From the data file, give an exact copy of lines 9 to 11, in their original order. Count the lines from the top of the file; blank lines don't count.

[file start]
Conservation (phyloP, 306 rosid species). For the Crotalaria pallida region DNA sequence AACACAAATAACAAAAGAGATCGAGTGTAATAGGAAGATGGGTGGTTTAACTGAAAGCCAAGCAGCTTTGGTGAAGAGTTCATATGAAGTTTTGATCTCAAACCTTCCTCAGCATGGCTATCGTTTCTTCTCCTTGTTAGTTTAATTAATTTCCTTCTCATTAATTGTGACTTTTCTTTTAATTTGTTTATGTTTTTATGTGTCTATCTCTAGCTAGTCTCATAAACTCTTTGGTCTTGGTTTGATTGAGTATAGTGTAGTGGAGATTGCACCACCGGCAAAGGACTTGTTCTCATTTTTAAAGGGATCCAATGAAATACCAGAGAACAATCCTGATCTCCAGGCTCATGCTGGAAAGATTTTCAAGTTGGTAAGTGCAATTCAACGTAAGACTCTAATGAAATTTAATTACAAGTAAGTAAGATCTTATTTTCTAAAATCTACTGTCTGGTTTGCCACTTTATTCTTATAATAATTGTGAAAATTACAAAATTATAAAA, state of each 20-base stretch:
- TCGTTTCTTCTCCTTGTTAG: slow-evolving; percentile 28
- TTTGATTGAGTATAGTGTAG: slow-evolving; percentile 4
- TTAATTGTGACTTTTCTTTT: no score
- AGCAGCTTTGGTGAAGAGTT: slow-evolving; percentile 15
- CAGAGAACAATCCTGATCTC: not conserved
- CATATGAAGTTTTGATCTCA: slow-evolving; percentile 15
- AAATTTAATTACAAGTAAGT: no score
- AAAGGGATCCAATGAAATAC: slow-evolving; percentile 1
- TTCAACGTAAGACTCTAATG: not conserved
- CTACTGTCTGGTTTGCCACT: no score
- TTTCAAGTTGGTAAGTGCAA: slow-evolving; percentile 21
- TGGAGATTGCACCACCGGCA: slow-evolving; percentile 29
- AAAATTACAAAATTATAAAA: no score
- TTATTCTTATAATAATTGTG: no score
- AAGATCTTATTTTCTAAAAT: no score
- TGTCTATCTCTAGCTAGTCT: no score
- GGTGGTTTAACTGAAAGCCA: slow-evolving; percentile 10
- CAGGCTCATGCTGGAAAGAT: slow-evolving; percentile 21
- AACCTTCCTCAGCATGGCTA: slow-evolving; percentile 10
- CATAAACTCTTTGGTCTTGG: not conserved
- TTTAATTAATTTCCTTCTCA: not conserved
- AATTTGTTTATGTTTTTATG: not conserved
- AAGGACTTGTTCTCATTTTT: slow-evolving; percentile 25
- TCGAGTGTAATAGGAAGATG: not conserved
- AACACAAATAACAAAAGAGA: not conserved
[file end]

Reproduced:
- AAAGGGATCCAATGAAATAC: slow-evolving; percentile 1
- TTCAACGTAAGACTCTAATG: not conserved
- CTACTGTCTGGTTTGCCACT: no score